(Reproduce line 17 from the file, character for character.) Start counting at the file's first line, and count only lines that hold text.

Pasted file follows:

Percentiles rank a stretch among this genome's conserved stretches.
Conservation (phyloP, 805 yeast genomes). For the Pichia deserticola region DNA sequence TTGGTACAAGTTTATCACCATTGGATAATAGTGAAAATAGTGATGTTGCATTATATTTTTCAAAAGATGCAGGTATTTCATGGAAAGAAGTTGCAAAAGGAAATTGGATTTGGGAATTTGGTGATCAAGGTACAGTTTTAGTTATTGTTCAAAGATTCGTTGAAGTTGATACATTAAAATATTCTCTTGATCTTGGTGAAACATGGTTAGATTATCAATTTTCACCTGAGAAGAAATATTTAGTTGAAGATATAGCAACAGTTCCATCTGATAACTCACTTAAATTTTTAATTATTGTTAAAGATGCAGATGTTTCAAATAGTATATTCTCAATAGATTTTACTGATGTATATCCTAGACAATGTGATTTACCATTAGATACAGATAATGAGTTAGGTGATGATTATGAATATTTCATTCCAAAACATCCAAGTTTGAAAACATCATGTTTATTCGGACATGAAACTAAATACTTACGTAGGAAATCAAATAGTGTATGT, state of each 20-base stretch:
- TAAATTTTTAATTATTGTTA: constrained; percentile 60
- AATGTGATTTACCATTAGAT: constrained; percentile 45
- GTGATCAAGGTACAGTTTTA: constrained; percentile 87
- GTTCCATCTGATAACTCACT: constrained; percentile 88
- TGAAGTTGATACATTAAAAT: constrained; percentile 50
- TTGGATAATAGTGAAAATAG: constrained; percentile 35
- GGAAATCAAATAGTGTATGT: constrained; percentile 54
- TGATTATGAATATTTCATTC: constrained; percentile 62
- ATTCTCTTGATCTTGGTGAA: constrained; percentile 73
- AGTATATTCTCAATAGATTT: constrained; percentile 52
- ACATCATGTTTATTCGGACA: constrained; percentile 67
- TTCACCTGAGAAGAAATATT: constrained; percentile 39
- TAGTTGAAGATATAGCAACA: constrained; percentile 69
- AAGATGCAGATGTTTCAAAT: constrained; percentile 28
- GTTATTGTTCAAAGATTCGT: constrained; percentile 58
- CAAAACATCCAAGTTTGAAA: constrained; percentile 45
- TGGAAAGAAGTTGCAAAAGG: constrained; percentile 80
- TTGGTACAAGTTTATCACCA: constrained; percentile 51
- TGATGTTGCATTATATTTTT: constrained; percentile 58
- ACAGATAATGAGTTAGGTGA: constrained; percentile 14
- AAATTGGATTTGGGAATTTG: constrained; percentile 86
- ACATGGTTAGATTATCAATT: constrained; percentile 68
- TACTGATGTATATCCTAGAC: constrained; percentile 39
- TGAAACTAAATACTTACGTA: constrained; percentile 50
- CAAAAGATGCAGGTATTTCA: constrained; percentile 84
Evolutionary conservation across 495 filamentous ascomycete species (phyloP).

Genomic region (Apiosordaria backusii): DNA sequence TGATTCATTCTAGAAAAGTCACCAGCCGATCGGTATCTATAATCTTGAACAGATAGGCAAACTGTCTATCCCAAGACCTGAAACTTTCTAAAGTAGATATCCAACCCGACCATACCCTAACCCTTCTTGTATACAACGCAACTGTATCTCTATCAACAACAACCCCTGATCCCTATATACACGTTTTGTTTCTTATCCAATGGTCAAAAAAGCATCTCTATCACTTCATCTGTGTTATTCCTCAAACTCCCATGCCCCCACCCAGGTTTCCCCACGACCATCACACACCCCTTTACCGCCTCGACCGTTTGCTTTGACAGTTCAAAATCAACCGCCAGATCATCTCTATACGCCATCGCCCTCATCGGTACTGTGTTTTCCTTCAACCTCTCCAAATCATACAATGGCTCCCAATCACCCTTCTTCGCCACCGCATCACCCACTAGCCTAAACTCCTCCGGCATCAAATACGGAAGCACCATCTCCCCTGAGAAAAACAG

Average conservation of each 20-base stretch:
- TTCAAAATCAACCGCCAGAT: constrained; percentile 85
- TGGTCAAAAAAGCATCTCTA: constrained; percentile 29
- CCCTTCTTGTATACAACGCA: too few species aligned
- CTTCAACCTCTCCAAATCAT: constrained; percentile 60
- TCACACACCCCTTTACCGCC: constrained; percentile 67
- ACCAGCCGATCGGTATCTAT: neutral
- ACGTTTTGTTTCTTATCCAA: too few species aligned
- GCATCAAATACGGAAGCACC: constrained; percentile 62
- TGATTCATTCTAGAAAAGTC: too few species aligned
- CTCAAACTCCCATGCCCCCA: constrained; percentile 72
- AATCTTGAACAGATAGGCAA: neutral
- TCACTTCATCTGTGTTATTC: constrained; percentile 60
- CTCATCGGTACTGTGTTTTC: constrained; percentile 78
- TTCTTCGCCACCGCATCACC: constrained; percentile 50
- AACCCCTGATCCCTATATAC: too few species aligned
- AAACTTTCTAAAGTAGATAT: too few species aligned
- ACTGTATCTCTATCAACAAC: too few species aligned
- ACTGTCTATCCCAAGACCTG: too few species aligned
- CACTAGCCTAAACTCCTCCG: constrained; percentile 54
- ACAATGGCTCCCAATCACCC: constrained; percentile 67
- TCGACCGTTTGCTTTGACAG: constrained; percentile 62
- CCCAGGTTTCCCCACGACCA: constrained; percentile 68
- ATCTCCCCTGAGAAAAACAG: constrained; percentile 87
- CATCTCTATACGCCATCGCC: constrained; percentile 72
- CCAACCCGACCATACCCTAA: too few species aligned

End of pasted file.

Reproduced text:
- GTTATTGTTCAAAGATTCGT: constrained; percentile 58